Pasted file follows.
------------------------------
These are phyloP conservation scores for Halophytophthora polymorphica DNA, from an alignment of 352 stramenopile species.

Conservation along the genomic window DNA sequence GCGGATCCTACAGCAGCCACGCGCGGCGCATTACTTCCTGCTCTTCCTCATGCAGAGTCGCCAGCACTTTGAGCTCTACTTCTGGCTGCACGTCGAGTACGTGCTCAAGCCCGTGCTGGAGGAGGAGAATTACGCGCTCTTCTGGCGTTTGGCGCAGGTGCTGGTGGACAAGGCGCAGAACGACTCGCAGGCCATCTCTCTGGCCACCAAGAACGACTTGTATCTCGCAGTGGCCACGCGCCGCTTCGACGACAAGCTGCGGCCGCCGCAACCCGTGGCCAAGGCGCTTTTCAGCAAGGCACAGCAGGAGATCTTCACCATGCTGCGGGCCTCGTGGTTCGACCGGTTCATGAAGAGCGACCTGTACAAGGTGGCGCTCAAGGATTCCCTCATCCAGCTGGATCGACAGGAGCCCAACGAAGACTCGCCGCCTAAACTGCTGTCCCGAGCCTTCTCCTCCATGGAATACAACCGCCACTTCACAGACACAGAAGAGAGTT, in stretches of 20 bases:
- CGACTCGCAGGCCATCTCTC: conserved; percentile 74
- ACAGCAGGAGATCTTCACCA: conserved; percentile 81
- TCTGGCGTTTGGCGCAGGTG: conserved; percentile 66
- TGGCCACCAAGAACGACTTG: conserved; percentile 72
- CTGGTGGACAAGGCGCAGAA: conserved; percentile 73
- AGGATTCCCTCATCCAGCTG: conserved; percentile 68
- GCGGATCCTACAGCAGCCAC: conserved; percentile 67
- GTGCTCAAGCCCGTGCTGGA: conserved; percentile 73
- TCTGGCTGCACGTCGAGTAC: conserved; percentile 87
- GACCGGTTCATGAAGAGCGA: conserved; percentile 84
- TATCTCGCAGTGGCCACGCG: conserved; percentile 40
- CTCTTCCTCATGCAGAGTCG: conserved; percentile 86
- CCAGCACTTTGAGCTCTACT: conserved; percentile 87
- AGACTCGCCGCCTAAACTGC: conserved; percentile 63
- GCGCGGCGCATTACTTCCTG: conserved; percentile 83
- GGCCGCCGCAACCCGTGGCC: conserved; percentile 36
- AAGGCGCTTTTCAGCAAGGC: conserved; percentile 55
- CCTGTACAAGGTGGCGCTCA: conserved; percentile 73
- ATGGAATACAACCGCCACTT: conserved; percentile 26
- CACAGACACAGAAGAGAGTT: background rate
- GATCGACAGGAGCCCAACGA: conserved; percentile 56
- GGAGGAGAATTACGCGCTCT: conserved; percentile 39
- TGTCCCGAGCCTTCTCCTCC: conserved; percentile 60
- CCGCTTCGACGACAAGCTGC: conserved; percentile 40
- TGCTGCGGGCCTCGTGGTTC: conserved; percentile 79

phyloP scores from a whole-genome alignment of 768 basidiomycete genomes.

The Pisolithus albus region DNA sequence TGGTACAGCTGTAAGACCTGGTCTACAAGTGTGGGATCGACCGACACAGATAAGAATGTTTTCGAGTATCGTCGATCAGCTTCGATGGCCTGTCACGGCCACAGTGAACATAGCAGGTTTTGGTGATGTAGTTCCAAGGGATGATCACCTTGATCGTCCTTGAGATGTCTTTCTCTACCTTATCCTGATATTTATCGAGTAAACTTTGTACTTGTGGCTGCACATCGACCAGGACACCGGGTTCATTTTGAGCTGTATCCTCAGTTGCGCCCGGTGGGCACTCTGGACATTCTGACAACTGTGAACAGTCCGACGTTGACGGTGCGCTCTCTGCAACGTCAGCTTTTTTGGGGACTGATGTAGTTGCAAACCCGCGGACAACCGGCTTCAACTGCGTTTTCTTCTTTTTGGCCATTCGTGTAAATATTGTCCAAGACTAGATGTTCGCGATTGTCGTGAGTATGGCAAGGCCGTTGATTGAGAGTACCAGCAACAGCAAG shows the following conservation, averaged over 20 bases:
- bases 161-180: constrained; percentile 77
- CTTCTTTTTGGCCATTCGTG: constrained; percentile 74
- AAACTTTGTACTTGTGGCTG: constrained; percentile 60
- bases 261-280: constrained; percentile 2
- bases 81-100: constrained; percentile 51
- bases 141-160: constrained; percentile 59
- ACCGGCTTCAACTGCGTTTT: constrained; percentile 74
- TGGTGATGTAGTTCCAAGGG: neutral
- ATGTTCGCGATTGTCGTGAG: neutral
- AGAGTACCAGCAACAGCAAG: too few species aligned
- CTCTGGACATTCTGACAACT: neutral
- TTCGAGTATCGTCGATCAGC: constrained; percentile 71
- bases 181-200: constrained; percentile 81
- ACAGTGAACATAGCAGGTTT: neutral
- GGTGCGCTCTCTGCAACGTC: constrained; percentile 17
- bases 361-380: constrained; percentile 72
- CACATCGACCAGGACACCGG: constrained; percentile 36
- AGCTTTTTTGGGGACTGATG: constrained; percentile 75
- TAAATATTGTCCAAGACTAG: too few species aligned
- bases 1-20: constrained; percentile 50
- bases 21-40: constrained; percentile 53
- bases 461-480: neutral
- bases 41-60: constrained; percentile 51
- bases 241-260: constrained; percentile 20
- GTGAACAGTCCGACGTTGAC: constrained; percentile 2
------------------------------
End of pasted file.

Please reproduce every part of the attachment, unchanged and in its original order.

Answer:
These are phyloP conservation scores for Halophytophthora polymorphica DNA, from an alignment of 352 stramenopile species.

Conservation along the genomic window DNA sequence GCGGATCCTACAGCAGCCACGCGCGGCGCATTACTTCCTGCTCTTCCTCATGCAGAGTCGCCAGCACTTTGAGCTCTACTTCTGGCTGCACGTCGAGTACGTGCTCAAGCCCGTGCTGGAGGAGGAGAATTACGCGCTCTTCTGGCGTTTGGCGCAGGTGCTGGTGGACAAGGCGCAGAACGACTCGCAGGCCATCTCTCTGGCCACCAAGAACGACTTGTATCTCGCAGTGGCCACGCGCCGCTTCGACGACAAGCTGCGGCCGCCGCAACCCGTGGCCAAGGCGCTTTTCAGCAAGGCACAGCAGGAGATCTTCACCATGCTGCGGGCCTCGTGGTTCGACCGGTTCATGAAGAGCGACCTGTACAAGGTGGCGCTCAAGGATTCCCTCATCCAGCTGGATCGACAGGAGCCCAACGAAGACTCGCCGCCTAAACTGCTGTCCCGAGCCTTCTCCTCCATGGAATACAACCGCCACTTCACAGACACAGAAGAGAGTT, in stretches of 20 bases:
- CGACTCGCAGGCCATCTCTC: conserved; percentile 74
- ACAGCAGGAGATCTTCACCA: conserved; percentile 81
- TCTGGCGTTTGGCGCAGGTG: conserved; percentile 66
- TGGCCACCAAGAACGACTTG: conserved; percentile 72
- CTGGTGGACAAGGCGCAGAA: conserved; percentile 73
- AGGATTCCCTCATCCAGCTG: conserved; percentile 68
- GCGGATCCTACAGCAGCCAC: conserved; percentile 67
- GTGCTCAAGCCCGTGCTGGA: conserved; percentile 73
- TCTGGCTGCACGTCGAGTAC: conserved; percentile 87
- GACCGGTTCATGAAGAGCGA: conserved; percentile 84
- TATCTCGCAGTGGCCACGCG: conserved; percentile 40
- CTCTTCCTCATGCAGAGTCG: conserved; percentile 86
- CCAGCACTTTGAGCTCTACT: conserved; percentile 87
- AGACTCGCCGCCTAAACTGC: conserved; percentile 63
- GCGCGGCGCATTACTTCCTG: conserved; percentile 83
- GGCCGCCGCAACCCGTGGCC: conserved; percentile 36
- AAGGCGCTTTTCAGCAAGGC: conserved; percentile 55
- CCTGTACAAGGTGGCGCTCA: conserved; percentile 73
- ATGGAATACAACCGCCACTT: conserved; percentile 26
- CACAGACACAGAAGAGAGTT: background rate
- GATCGACAGGAGCCCAACGA: conserved; percentile 56
- GGAGGAGAATTACGCGCTCT: conserved; percentile 39
- TGTCCCGAGCCTTCTCCTCC: conserved; percentile 60
- CCGCTTCGACGACAAGCTGC: conserved; percentile 40
- TGCTGCGGGCCTCGTGGTTC: conserved; percentile 79

phyloP scores from a whole-genome alignment of 768 basidiomycete genomes.

The Pisolithus albus region DNA sequence TGGTACAGCTGTAAGACCTGGTCTACAAGTGTGGGATCGACCGACACAGATAAGAATGTTTTCGAGTATCGTCGATCAGCTTCGATGGCCTGTCACGGCCACAGTGAACATAGCAGGTTTTGGTGATGTAGTTCCAAGGGATGATCACCTTGATCGTCCTTGAGATGTCTTTCTCTACCTTATCCTGATATTTATCGAGTAAACTTTGTACTTGTGGCTGCACATCGACCAGGACACCGGGTTCATTTTGAGCTGTATCCTCAGTTGCGCCCGGTGGGCACTCTGGACATTCTGACAACTGTGAACAGTCCGACGTTGACGGTGCGCTCTCTGCAACGTCAGCTTTTTTGGGGACTGATGTAGTTGCAAACCCGCGGACAACCGGCTTCAACTGCGTTTTCTTCTTTTTGGCCATTCGTGTAAATATTGTCCAAGACTAGATGTTCGCGATTGTCGTGAGTATGGCAAGGCCGTTGATTGAGAGTACCAGCAACAGCAAG shows the following conservation, averaged over 20 bases:
- bases 161-180: constrained; percentile 77
- CTTCTTTTTGGCCATTCGTG: constrained; percentile 74
- AAACTTTGTACTTGTGGCTG: constrained; percentile 60
- bases 261-280: constrained; percentile 2
- bases 81-100: constrained; percentile 51
- bases 141-160: constrained; percentile 59
- ACCGGCTTCAACTGCGTTTT: constrained; percentile 74
- TGGTGATGTAGTTCCAAGGG: neutral
- ATGTTCGCGATTGTCGTGAG: neutral
- AGAGTACCAGCAACAGCAAG: too few species aligned
- CTCTGGACATTCTGACAACT: neutral
- TTCGAGTATCGTCGATCAGC: constrained; percentile 71
- bases 181-200: constrained; percentile 81
- ACAGTGAACATAGCAGGTTT: neutral
- GGTGCGCTCTCTGCAACGTC: constrained; percentile 17
- bases 361-380: constrained; percentile 72
- CACATCGACCAGGACACCGG: constrained; percentile 36
- AGCTTTTTTGGGGACTGATG: constrained; percentile 75
- TAAATATTGTCCAAGACTAG: too few species aligned
- bases 1-20: constrained; percentile 50
- bases 21-40: constrained; percentile 53
- bases 461-480: neutral
- bases 41-60: constrained; percentile 51
- bases 241-260: constrained; percentile 20
- GTGAACAGTCCGACGTTGAC: constrained; percentile 2